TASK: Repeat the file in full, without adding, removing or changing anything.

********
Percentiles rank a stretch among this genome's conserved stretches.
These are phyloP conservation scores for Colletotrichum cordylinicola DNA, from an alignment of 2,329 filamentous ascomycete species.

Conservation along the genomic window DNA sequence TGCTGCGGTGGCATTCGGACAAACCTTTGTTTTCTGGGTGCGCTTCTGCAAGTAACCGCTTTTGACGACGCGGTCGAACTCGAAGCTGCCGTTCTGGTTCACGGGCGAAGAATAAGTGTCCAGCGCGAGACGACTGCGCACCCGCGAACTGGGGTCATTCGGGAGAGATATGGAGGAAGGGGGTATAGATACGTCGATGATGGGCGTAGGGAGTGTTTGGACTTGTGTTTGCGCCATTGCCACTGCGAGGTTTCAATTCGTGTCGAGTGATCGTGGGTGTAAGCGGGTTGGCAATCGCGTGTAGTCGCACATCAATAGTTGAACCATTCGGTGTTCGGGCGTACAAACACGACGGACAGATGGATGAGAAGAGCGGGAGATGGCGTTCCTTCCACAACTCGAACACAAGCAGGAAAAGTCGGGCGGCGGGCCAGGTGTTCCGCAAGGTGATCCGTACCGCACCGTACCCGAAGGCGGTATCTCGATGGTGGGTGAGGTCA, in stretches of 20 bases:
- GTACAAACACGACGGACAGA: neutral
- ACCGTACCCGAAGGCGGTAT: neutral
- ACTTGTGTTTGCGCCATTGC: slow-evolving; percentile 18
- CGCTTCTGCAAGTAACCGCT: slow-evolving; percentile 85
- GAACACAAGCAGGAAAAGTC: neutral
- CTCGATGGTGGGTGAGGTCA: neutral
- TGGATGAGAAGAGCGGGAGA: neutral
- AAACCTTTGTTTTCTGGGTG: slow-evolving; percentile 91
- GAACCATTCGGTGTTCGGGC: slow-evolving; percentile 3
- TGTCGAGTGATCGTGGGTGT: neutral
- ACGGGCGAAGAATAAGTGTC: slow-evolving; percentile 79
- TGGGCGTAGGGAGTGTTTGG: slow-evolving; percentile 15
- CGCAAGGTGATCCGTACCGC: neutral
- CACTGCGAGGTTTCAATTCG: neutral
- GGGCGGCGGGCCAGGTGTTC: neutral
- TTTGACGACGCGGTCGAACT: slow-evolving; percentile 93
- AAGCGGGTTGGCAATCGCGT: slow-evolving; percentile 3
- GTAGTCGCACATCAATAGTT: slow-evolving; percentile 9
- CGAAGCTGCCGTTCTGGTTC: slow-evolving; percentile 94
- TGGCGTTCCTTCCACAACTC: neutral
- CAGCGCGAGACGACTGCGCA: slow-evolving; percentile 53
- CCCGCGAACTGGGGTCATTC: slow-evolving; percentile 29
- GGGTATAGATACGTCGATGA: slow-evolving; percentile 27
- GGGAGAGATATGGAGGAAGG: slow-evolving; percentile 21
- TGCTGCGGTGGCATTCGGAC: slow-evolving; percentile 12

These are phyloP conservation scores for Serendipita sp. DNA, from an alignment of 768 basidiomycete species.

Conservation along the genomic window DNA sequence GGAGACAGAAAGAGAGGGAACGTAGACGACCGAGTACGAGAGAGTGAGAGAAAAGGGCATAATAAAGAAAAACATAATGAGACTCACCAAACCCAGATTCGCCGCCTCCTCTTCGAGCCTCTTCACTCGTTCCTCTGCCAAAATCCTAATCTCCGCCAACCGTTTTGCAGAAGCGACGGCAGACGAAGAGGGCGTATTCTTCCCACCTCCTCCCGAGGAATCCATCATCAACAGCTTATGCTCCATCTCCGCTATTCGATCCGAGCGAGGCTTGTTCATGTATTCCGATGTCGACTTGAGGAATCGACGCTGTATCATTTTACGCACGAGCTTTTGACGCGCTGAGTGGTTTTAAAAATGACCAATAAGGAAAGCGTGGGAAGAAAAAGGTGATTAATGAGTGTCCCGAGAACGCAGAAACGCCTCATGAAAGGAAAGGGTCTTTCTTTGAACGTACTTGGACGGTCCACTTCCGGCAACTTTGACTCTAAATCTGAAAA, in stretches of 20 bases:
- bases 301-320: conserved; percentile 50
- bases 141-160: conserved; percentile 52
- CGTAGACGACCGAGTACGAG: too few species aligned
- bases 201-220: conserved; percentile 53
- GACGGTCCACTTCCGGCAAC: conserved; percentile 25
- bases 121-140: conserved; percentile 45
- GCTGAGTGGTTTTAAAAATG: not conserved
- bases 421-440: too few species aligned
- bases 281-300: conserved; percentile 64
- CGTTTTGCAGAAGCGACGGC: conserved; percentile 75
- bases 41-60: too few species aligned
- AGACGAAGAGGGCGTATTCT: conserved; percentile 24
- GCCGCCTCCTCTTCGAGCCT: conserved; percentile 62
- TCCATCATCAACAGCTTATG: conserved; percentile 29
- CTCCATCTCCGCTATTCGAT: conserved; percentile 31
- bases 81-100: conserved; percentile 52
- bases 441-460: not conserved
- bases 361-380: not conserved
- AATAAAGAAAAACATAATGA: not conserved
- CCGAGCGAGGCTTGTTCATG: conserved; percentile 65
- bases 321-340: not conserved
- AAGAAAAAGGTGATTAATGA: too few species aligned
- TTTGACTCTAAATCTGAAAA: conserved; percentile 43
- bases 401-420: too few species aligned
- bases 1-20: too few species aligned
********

Percentiles rank a stretch among this genome's conserved stretches.
These are phyloP conservation scores for Colletotrichum cordylinicola DNA, from an alignment of 2,329 filamentous ascomycete species.

Conservation along the genomic window DNA sequence TGCTGCGGTGGCATTCGGACAAACCTTTGTTTTCTGGGTGCGCTTCTGCAAGTAACCGCTTTTGACGACGCGGTCGAACTCGAAGCTGCCGTTCTGGTTCACGGGCGAAGAATAAGTGTCCAGCGCGAGACGACTGCGCACCCGCGAACTGGGGTCATTCGGGAGAGATATGGAGGAAGGGGGTATAGATACGTCGATGATGGGCGTAGGGAGTGTTTGGACTTGTGTTTGCGCCATTGCCACTGCGAGGTTTCAATTCGTGTCGAGTGATCGTGGGTGTAAGCGGGTTGGCAATCGCGTGTAGTCGCACATCAATAGTTGAACCATTCGGTGTTCGGGCGTACAAACACGACGGACAGATGGATGAGAAGAGCGGGAGATGGCGTTCCTTCCACAACTCGAACACAAGCAGGAAAAGTCGGGCGGCGGGCCAGGTGTTCCGCAAGGTGATCCGTACCGCACCGTACCCGAAGGCGGTATCTCGATGGTGGGTGAGGTCA, in stretches of 20 bases:
- GTACAAACACGACGGACAGA: neutral
- ACCGTACCCGAAGGCGGTAT: neutral
- ACTTGTGTTTGCGCCATTGC: slow-evolving; percentile 18
- CGCTTCTGCAAGTAACCGCT: slow-evolving; percentile 85
- GAACACAAGCAGGAAAAGTC: neutral
- CTCGATGGTGGGTGAGGTCA: neutral
- TGGATGAGAAGAGCGGGAGA: neutral
- AAACCTTTGTTTTCTGGGTG: slow-evolving; percentile 91
- GAACCATTCGGTGTTCGGGC: slow-evolving; percentile 3
- TGTCGAGTGATCGTGGGTGT: neutral
- ACGGGCGAAGAATAAGTGTC: slow-evolving; percentile 79
- TGGGCGTAGGGAGTGTTTGG: slow-evolving; percentile 15
- CGCAAGGTGATCCGTACCGC: neutral
- CACTGCGAGGTTTCAATTCG: neutral
- GGGCGGCGGGCCAGGTGTTC: neutral
- TTTGACGACGCGGTCGAACT: slow-evolving; percentile 93
- AAGCGGGTTGGCAATCGCGT: slow-evolving; percentile 3
- GTAGTCGCACATCAATAGTT: slow-evolving; percentile 9
- CGAAGCTGCCGTTCTGGTTC: slow-evolving; percentile 94
- TGGCGTTCCTTCCACAACTC: neutral
- CAGCGCGAGACGACTGCGCA: slow-evolving; percentile 53
- CCCGCGAACTGGGGTCATTC: slow-evolving; percentile 29
- GGGTATAGATACGTCGATGA: slow-evolving; percentile 27
- GGGAGAGATATGGAGGAAGG: slow-evolving; percentile 21
- TGCTGCGGTGGCATTCGGAC: slow-evolving; percentile 12

These are phyloP conservation scores for Serendipita sp. DNA, from an alignment of 768 basidiomycete species.

Conservation along the genomic window DNA sequence GGAGACAGAAAGAGAGGGAACGTAGACGACCGAGTACGAGAGAGTGAGAGAAAAGGGCATAATAAAGAAAAACATAATGAGACTCACCAAACCCAGATTCGCCGCCTCCTCTTCGAGCCTCTTCACTCGTTCCTCTGCCAAAATCCTAATCTCCGCCAACCGTTTTGCAGAAGCGACGGCAGACGAAGAGGGCGTATTCTTCCCACCTCCTCCCGAGGAATCCATCATCAACAGCTTATGCTCCATCTCCGCTATTCGATCCGAGCGAGGCTTGTTCATGTATTCCGATGTCGACTTGAGGAATCGACGCTGTATCATTTTACGCACGAGCTTTTGACGCGCTGAGTGGTTTTAAAAATGACCAATAAGGAAAGCGTGGGAAGAAAAAGGTGATTAATGAGTGTCCCGAGAACGCAGAAACGCCTCATGAAAGGAAAGGGTCTTTCTTTGAACGTACTTGGACGGTCCACTTCCGGCAACTTTGACTCTAAATCTGAAAA, in stretches of 20 bases:
- bases 301-320: conserved; percentile 50
- bases 141-160: conserved; percentile 52
- CGTAGACGACCGAGTACGAG: too few species aligned
- bases 201-220: conserved; percentile 53
- GACGGTCCACTTCCGGCAAC: conserved; percentile 25
- bases 121-140: conserved; percentile 45
- GCTGAGTGGTTTTAAAAATG: not conserved
- bases 421-440: too few species aligned
- bases 281-300: conserved; percentile 64
- CGTTTTGCAGAAGCGACGGC: conserved; percentile 75
- bases 41-60: too few species aligned
- AGACGAAGAGGGCGTATTCT: conserved; percentile 24
- GCCGCCTCCTCTTCGAGCCT: conserved; percentile 62
- TCCATCATCAACAGCTTATG: conserved; percentile 29
- CTCCATCTCCGCTATTCGAT: conserved; percentile 31
- bases 81-100: conserved; percentile 52
- bases 441-460: not conserved
- bases 361-380: not conserved
- AATAAAGAAAAACATAATGA: not conserved
- CCGAGCGAGGCTTGTTCATG: conserved; percentile 65
- bases 321-340: not conserved
- AAGAAAAAGGTGATTAATGA: too few species aligned
- TTTGACTCTAAATCTGAAAA: conserved; percentile 43
- bases 401-420: too few species aligned
- bases 1-20: too few species aligned